For some fans they may be the most invisible skill players on the team, and then again, some fans might consider them more linemen than skill position players. Losing the pair of Blake Jarwin and Zac Veatch will be the most devastating losses on the offense. Part of the reason will be the 28 receptions for 402-yards and three touchdowns, but the bigger reason will be that having either one or both on the field allow the offense to be extremely versatile. Either could play in the backfield as a fullback, either could play just off the line of scrimmage as an h-back, either could play on the line of scrimmage attached as a tight end, and Jarwin was able to play in the slot to form a four-receiver set or if both are in and Veatch is lined up as an h-back, a five-receiver set. Those two players allowed Oklahoma State with the same personnel group to show 11, 12, 20, 21, 22, and empty personnel looks and an even greater array of formations. They could do that without substituting, which meant the defense had no chance to substitute and try to match up.
“The Cowboy backs this past season were extremely important, not just in the run game, but in the pass game and getting the multiple sets and being able to play with tempo and not subbing was really a big key for us,” offensive coordinator Mike Yurcich explained earlier in the off-season. “To be able to have that vision, that personnel, and that versatility is key or was a key to us. How we adapt to the personnel will be vital. Every offense is going to be different. It can be the same system, but the personnel is going to change and you have to modify a little bit and tweak here and there to play your strengths from a personnel standpoint.”
The Cowboy back is not going away but the choices on who plays there will be different this year. Jarwin was completely versatile and even though, he came from playing offensive guard, Veatch was athletic enough to pull off everything but being a threat at the slot. In goal line or red zone, he was okay at the slot and would be respected.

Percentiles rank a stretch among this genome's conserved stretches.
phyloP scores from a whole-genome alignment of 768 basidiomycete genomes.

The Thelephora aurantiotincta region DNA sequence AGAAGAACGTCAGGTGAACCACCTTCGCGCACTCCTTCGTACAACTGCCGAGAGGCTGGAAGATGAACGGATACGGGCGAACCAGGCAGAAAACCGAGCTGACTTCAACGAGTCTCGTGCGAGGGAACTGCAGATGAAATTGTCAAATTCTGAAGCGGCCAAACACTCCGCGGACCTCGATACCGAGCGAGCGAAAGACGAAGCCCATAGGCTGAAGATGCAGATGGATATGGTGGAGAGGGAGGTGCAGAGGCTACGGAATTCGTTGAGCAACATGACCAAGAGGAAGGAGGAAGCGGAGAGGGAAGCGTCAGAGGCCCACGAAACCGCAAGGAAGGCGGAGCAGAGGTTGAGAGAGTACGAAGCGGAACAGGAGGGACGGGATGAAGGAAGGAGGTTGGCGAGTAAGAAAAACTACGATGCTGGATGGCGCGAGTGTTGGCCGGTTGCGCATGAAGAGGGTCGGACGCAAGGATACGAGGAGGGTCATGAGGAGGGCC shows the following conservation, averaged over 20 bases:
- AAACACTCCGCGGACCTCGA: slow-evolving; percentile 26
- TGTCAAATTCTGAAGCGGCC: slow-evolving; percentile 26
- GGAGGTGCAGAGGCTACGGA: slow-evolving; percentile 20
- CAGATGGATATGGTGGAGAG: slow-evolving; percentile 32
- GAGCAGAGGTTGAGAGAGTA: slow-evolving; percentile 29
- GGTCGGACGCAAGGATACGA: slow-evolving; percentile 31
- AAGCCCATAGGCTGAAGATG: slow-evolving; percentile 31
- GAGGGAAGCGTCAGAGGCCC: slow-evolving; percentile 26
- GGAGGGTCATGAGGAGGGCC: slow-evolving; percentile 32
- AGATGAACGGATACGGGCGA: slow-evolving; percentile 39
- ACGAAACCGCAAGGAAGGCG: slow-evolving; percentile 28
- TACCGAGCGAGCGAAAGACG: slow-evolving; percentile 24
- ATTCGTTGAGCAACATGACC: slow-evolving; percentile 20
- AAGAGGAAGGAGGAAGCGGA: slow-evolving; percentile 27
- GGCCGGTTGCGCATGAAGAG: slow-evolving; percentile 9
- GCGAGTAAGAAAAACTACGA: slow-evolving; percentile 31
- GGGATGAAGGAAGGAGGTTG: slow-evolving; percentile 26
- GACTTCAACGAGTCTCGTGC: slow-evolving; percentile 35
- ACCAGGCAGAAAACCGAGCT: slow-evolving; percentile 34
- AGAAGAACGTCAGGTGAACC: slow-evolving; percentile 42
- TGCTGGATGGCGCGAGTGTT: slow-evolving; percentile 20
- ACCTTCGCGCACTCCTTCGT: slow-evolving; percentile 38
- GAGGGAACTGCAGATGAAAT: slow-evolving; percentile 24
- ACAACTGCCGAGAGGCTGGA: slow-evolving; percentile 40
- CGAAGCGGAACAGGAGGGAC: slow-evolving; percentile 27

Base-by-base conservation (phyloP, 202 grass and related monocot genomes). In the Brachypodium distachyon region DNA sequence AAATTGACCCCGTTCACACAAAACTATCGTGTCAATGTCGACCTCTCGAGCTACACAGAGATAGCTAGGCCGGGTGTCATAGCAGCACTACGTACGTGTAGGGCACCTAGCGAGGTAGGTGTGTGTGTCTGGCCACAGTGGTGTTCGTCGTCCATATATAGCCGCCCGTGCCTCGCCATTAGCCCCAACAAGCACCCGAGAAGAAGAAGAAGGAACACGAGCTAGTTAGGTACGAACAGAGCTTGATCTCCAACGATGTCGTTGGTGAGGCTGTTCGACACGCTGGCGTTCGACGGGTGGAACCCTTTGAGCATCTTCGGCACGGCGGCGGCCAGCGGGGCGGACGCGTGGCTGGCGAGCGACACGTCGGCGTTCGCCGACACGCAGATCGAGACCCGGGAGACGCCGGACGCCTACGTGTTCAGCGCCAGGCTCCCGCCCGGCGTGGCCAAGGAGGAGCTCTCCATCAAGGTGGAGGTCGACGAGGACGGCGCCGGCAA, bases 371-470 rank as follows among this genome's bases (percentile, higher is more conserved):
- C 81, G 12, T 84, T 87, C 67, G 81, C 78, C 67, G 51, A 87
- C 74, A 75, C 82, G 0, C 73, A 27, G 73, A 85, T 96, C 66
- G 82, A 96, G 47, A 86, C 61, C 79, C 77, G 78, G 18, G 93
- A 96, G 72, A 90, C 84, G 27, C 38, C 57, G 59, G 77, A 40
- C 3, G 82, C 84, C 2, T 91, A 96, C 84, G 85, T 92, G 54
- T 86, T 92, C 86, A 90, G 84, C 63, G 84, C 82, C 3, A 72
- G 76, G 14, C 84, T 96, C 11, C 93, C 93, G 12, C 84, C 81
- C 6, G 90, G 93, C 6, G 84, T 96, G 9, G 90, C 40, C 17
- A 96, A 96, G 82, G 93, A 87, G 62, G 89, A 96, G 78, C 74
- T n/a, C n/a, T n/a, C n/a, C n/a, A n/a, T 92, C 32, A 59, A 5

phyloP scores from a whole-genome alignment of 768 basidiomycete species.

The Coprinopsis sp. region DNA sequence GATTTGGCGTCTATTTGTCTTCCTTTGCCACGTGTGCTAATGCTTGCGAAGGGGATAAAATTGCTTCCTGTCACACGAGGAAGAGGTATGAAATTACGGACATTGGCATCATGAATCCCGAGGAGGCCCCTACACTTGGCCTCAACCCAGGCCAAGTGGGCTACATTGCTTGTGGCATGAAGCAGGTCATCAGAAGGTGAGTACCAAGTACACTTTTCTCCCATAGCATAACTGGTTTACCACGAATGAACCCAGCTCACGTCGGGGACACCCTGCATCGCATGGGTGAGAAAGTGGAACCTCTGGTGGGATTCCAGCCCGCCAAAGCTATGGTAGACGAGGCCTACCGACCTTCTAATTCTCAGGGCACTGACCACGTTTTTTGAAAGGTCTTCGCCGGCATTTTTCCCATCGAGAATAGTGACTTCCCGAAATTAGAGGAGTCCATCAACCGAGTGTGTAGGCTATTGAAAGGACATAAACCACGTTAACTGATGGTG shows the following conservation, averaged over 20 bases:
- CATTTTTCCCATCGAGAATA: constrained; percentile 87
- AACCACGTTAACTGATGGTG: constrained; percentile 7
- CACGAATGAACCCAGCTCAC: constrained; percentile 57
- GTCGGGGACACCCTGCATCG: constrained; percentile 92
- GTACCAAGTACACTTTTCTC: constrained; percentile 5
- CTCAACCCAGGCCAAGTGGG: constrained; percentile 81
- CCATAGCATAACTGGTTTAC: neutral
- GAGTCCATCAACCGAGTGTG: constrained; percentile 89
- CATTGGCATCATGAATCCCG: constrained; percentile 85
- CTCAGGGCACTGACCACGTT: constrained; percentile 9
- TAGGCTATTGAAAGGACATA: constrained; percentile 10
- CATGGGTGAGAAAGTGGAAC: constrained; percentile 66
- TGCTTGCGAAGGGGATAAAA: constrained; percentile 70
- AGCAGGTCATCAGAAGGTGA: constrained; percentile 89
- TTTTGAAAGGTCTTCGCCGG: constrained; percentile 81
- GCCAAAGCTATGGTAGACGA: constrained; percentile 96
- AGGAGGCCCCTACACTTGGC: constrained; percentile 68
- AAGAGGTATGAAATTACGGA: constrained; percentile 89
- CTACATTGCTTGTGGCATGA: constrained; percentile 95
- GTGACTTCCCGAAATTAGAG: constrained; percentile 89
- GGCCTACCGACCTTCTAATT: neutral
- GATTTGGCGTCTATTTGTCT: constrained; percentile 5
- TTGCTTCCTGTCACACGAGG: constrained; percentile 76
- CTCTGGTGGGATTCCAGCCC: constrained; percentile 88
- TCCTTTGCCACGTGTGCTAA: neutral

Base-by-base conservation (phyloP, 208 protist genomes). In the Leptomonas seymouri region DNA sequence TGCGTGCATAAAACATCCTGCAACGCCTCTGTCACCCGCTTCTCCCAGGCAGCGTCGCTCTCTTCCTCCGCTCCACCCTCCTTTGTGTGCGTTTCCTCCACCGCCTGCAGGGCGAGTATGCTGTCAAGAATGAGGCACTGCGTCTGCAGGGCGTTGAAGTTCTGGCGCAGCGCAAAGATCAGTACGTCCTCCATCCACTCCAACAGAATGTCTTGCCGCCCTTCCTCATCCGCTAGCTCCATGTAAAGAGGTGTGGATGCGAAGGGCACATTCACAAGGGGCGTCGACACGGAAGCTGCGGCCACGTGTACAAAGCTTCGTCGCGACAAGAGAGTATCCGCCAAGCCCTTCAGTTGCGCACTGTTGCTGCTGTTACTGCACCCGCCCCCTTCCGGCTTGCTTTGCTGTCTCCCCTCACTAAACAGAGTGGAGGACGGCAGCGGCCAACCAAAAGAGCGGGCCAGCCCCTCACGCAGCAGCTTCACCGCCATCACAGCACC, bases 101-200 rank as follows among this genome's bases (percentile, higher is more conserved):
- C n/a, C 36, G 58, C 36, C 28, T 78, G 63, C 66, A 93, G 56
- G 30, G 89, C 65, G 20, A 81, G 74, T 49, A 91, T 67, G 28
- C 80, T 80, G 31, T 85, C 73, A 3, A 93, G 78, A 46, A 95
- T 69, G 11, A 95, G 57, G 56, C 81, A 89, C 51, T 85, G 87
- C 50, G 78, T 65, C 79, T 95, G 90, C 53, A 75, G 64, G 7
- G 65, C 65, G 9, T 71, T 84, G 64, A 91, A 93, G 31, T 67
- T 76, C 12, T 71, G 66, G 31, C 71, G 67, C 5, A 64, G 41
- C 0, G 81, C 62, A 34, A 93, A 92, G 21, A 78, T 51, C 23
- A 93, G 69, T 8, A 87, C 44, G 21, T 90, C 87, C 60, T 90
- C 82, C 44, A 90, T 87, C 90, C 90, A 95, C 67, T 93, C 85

Keenen Brown is the heir apparent to being the primary Cowboy back. A former wide receiver that just kept getting bigger, Brown is athletic, has good hands, and is capable of making acrobatic catches. He is a receiver that will work well in that role, but he has to be a strong blocker and will see defensive targets ranging from a 6-4 plus, 250 pound plus defensive end to a linebacker, safety, and corner. Brown is now listed at 6-3, 242 and we’ll see what his blocking looks like in the spring. Britton Abbott is the next Veatch, the former quarterback at Liberal, Kansas and a walk-on to the Oklahoma State program, Abbott is tough as rawhide and projects as the new “Veatch” and he also possesses enough athleticism to be a threat in the passing game.
Now, the options beyond Brown and Abbott are Dawson Bassett, who has been around a long time and honestly, has all the physical attributes to be good at this. This spring will be kind of a do or die for Bassett or he will end up playing kickoff return and that may be about it. Freshman walk-on Dayton Metcalf is another player that I would be curious to see where he is this spring. A red-shirt last season at 6-4, 210 pounds from Hooker, Okla., he has potential.